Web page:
John Ruskin and Modern Contemporary Architecture
Truth, Beauty, and the Reflection of God: John Ruskin’s The Seven Lamps of Architecture and The Stones of Venice as Palimpsests for Modern and Contemporary Architecture
Mark Hall (Oral Roberts University)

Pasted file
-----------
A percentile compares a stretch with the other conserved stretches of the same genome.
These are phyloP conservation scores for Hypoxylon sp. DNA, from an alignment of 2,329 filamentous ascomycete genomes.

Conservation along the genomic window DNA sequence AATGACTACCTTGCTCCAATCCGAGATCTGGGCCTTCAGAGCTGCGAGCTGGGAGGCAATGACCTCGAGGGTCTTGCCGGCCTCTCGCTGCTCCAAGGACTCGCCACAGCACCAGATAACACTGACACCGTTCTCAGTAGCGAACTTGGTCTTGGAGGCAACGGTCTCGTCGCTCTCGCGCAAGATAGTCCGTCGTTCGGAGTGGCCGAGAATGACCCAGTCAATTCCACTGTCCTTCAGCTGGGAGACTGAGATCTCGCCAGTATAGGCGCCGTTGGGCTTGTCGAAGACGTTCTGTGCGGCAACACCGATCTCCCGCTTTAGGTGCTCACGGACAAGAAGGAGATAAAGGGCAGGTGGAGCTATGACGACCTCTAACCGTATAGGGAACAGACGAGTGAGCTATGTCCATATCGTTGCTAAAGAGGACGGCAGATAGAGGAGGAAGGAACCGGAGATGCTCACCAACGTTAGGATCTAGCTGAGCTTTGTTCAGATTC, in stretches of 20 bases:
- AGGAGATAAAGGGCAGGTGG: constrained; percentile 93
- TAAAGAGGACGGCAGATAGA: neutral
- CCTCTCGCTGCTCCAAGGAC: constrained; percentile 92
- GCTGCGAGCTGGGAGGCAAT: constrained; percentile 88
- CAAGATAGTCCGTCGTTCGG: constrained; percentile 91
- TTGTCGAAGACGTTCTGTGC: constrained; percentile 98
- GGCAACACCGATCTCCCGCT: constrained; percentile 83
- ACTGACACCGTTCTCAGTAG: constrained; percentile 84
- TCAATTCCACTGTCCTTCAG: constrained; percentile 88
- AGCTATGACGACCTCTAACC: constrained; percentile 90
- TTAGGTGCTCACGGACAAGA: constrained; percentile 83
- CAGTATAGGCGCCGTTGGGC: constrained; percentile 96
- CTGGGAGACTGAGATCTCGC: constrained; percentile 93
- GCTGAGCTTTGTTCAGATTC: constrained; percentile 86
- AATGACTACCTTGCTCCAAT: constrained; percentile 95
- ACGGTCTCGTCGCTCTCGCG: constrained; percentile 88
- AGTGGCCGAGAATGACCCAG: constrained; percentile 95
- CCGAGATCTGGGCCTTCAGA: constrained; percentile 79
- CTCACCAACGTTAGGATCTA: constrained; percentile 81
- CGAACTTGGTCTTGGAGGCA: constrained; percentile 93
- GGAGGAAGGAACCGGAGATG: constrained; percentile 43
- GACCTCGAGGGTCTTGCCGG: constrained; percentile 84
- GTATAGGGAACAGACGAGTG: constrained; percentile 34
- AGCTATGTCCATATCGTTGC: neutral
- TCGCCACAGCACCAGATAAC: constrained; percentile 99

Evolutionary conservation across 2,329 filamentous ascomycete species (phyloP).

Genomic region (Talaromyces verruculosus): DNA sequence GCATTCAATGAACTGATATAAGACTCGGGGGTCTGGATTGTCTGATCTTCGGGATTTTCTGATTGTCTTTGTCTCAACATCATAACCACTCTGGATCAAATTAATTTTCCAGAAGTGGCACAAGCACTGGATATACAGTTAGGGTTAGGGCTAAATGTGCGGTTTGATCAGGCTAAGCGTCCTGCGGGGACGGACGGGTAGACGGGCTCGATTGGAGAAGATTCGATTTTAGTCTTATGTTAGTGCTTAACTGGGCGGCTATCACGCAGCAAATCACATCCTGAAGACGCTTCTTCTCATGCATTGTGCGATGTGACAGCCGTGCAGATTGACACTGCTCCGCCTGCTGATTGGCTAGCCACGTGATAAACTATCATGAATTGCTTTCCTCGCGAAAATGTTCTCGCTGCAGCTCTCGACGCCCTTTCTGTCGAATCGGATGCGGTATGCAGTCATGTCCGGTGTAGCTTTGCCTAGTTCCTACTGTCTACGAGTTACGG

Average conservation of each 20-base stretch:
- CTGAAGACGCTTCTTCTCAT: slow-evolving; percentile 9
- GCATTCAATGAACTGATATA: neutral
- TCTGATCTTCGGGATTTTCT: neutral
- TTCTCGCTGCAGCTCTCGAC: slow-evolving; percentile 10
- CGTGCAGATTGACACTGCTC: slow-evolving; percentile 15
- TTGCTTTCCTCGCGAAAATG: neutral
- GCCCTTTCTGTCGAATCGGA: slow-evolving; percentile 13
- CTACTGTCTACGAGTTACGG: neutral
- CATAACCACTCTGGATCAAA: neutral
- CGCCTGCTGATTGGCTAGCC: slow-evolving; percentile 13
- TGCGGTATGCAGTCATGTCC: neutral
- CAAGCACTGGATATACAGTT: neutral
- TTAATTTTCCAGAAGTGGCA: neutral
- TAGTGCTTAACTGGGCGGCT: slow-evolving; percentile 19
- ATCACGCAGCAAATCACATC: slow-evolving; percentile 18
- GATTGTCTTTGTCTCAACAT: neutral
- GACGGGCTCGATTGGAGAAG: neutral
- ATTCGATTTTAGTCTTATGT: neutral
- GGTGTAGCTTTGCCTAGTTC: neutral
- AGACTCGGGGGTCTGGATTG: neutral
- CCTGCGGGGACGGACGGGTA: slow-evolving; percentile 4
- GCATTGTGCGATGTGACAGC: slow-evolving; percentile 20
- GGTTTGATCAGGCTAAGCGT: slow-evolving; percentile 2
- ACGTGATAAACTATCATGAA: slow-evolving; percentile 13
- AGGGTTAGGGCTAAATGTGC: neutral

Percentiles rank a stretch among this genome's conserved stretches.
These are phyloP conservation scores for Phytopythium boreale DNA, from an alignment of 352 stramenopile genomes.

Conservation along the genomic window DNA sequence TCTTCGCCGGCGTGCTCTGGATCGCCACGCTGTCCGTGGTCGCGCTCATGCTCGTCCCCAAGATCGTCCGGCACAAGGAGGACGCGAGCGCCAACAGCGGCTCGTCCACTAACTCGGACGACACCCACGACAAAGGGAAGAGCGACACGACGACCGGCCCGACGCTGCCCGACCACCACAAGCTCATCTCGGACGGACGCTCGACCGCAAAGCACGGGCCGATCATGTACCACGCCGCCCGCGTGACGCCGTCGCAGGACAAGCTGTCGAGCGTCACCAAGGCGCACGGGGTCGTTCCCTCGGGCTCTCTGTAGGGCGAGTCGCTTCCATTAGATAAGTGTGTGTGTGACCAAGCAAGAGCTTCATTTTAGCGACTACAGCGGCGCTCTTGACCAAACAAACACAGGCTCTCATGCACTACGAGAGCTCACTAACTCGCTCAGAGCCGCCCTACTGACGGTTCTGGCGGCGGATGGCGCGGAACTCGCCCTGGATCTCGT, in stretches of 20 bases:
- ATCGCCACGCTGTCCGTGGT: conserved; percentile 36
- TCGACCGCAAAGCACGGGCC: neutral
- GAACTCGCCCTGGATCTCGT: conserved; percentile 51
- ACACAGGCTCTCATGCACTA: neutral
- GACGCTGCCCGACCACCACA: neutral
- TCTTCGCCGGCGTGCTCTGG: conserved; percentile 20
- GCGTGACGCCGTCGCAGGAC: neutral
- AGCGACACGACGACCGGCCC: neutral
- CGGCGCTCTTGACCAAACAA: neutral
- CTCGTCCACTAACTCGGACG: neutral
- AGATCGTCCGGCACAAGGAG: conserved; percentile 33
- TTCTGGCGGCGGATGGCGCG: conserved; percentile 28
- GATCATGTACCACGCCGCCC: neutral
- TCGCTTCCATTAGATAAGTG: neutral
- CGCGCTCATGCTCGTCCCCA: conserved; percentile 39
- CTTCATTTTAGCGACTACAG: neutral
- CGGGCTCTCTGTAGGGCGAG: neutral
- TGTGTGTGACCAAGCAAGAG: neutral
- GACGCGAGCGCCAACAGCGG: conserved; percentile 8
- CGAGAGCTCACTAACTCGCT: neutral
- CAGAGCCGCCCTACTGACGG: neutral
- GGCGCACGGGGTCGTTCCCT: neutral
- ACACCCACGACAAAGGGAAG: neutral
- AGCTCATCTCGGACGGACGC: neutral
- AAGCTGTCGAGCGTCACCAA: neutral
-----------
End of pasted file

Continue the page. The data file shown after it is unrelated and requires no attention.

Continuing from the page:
A palimpsest can be understood in two ways, both of which are applicable here. It can be defined as that text which underlies another text (an ur-text)—a present text based on a past one (palingenesis) or determined by it (ananke)—or a text that influences something not of its own genre—art, music, architecture. In architecture palimpsest means the shadow of a past structure that is somehow a part of the new one that has been built. In the The Seven Lamps of Architecture by John Ruskin, the lamps represent seven laws or spirits of architecture itself—sacrifice, truth, power, beauty, life, memory, and obedience. He sees these as the framework for architectural creation and design. In The Stones of Venice Ruskin points out the three virtues of a building: (1) “That it act well,” (2) “That it speak well,” and (3) “That it look well.” With these two Victorian texts as palimpsests for modern and contemporary architecture, a link to the past is established based on foundational moral, ethical, philosophical, and religious principles that are reflected in the buildings themselves. When first principles are applied, aesthetic integrity is maintained, truth and beauty are manifested, and the reflection of God is contained in the building itself. The architecture may also point beyond itself to something else, complementing it, expanding it, or transforming it (such as in Gothic architecture). Applying these Ruskinian laws and virtues to today’s architecture provides a framework that grounds the discipline in meaningful theological and philosophical underpinnings from which inspiration and creativity may emerge. A contemporary example of this is Daniel Lebeskind who was an architect for the Ground Zero Site design. His approach to the project demonstrated his understanding of the World Trade Center as a palimpsest to the new construction happening in New York City. By applying the principles of Ruskin and the inspiration and creativity of architects like Libeskind, today’s architecture can recapture and maintain the beauty that some of the more contemporary designs have given up for utility and cost.